The Leaning Tower of Just Arrived Books

I mention to people that I often get ten to 20 new books/ARCs sent to me a week, but there’s nothing like a little visual representation of how many books come my way, so, here, this is roughly the stack of books which have arrived since I returned home from World Fantasy on the first of November:

For those of you who don’t wish to count, there are 36 books in that stack. It doesn’t count the three books I received from Subterranean Press, on account that they were still in bubblewrap and the Jenga-like qualities of this particular stack of books were pronounced enough. It also doesn’t include the ARC I got of my own book, because, well. That would be silly, wouldn’t it.

If you want a closer look at the picture, the better to read all the titles, here’s the larger size. That said, let me put a quick spotlight on some of the books here:

* The ARC of Bloodshot, which is the first volume of Hugo-and-Nebula nominated author Cherie Priest’s new urban fantasy series, which will be out in January;

* Marjorie Liu’s In the Dark of Dreams, which represents her transfer of her very popular Dirk & Steele series over to Avon books (congrats, Marjorie!), and will be out at the end of the month;

* A big care package of Haikasoru books, including All You Need is Kill, which I blurbed when it came out, Harmony, which won the Seiun Award (that’s Japan’s equivalent of the Hugo), and The Ouroboros Wave, their latest, which will be out next week.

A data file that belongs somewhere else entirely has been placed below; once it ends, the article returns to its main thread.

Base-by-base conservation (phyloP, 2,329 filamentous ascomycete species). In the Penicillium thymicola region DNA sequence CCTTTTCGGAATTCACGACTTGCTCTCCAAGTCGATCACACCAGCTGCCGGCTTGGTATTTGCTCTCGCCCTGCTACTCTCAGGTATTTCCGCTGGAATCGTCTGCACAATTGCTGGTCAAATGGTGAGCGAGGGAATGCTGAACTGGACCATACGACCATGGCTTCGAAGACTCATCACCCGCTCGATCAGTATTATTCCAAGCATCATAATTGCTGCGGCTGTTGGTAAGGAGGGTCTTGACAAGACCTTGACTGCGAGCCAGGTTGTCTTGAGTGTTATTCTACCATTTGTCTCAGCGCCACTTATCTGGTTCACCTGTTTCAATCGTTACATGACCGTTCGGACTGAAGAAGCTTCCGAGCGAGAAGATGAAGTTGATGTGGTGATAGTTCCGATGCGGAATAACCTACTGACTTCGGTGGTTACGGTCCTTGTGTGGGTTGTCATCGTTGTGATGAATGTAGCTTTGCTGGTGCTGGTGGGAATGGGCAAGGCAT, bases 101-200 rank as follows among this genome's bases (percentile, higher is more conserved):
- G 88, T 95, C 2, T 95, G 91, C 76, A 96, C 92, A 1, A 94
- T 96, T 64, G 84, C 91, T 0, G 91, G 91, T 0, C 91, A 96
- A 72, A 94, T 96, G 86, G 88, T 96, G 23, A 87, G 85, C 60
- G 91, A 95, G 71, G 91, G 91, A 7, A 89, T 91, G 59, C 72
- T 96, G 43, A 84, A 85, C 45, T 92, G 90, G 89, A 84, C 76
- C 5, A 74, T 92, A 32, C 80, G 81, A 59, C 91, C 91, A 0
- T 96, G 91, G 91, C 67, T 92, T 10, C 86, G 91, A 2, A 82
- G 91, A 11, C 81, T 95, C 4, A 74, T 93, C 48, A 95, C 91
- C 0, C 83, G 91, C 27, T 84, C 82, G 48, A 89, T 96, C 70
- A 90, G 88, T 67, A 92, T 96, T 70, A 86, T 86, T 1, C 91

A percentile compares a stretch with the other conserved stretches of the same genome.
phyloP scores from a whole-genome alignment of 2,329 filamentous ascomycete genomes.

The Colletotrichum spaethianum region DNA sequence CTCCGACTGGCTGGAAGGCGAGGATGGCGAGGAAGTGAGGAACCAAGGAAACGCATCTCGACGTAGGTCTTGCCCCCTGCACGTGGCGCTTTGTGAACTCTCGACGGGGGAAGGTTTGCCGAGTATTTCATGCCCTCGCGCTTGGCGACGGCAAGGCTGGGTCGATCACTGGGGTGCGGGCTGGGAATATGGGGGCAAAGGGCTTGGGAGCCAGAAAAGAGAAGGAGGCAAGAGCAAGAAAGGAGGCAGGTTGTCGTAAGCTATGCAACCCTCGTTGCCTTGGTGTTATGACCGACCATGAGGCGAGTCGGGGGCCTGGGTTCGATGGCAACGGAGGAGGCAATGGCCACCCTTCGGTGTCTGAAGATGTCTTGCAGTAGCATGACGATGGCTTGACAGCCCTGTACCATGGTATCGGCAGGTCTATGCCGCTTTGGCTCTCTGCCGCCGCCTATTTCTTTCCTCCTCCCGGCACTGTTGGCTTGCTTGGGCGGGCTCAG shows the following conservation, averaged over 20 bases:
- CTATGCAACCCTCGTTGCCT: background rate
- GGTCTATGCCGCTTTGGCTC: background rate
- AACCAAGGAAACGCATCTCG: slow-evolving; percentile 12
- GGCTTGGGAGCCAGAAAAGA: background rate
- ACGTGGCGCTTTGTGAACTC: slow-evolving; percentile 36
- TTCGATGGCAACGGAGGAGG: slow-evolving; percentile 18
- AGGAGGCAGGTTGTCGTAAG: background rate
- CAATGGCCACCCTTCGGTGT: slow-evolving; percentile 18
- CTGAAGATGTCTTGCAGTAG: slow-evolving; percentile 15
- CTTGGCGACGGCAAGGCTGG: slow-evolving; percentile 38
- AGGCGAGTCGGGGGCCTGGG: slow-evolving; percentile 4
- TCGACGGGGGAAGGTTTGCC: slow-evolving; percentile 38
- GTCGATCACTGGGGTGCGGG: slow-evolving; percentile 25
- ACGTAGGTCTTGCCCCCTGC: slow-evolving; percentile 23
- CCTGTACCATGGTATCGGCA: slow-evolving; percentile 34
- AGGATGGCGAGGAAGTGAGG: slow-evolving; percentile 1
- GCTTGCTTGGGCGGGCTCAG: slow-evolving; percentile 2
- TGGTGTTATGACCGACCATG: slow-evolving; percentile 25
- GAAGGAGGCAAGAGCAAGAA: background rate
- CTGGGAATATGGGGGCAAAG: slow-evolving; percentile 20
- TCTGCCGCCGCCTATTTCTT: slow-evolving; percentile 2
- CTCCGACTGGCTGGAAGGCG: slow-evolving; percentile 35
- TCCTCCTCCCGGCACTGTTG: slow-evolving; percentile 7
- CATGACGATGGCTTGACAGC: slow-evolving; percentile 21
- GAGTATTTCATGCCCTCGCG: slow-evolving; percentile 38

* Mogworld, the debut fantasy novel of Yahtzee Croshaw, the snarky git behind Zero Punctuation;

* Writers Gone Wild, a book chronicling the historically bad behavior of Hemingway, Mailer, Woolf, Plath and other such literary types, all of which will conspire to make you feel better about that what you did with your Friday night. This book is a special treat for me because it’s the debut book of my pal Bill Peschel, who was kind enough to send me a copy with the inscription “To John Scalzi — who is much too sane to appear in a book like this.” He may be right. I must try harder. Anyway, this will be a fine holiday gift for the writers you know. Just warn them that these are cautionary tales, not how-to instructions. Here’s a link. Also, if you click on Bill’s name, his blog is currently featuring excerpts from the book.

I’ll write up some of the rest of these soon, but for now, enjoy the leaning tower of books.

45 thoughts on “The Leaning Tower of Just Arrived Books

  1. There are times when I think a grim punishment for some would be to not only receive all the genre books, but be forced to read them too. All of them. Every last one of them.

  2. Oooh, I see The Heroes in there. Just finished up Abercrombie’s Best Served Cold today. Though, I might need to compose myself and think of nice thoughts for awhile before I tackle another of his books. A girl can only take so much bleak and snark in one sitting :)

  3. Looks like Haika Soru loves you…”All you need is kill” was pretty good, though a bit short. It kind of reminded me of your writing, which is why I mention it.

  4. One thing I’ve always wondered… when do you find time to read them all? I consider myself a fairly voracious reader but with work and other stuff I get through 4-5 books a month.

  5. Harmony also won the Japan SF award, which is a rough equivalent to the Nebula! (And it’s a personal favorite…)

  6. And you licking another writer’s bald head wasn’t enough to get you in that book? Really, you must try harder. Maybe something involving an inflatable sheep would be required.

  7. Wow, the tower does make quite the visual. If you dropped some of those Haikasoru in the mail my way, I would not cry. Seriously though, I do wonder like another commenter if you get duplicates; I mean, that’s some extra dead trees there. And do you read any of them, whether for pleasure or work-related (and you may have said this someplace already)? I read All You Need is Kill, have Loups Garous on the TBR.